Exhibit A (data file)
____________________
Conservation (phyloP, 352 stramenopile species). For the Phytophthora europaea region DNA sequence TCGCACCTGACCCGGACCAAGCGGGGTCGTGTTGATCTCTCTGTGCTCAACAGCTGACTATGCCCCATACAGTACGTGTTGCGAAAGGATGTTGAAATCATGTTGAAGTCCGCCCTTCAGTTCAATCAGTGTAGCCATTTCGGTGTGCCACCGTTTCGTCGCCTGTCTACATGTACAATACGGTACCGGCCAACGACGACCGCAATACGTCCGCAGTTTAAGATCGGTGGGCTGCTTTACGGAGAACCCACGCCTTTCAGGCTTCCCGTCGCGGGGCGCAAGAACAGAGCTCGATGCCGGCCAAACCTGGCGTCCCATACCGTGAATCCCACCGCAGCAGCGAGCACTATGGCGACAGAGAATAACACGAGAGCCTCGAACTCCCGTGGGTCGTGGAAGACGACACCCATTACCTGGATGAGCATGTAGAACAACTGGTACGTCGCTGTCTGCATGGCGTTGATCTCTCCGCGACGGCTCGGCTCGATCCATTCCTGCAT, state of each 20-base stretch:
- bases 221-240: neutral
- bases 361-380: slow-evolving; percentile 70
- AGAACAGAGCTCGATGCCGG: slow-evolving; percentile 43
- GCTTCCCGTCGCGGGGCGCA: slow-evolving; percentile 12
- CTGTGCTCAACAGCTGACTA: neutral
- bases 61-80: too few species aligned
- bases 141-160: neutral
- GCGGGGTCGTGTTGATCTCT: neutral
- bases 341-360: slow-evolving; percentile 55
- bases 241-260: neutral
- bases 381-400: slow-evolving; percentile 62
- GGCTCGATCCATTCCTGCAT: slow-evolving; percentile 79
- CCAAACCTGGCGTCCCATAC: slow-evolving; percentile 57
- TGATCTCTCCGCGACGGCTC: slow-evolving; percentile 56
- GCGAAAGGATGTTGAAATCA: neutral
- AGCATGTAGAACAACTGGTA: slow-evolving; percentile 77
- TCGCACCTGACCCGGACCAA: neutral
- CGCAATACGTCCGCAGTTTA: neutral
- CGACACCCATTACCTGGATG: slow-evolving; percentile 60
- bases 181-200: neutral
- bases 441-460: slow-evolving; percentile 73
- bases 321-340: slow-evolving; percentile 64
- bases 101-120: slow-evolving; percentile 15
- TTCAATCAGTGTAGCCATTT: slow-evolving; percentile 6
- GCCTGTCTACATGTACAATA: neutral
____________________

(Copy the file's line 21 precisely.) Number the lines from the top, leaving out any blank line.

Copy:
- bases 181-200: neutral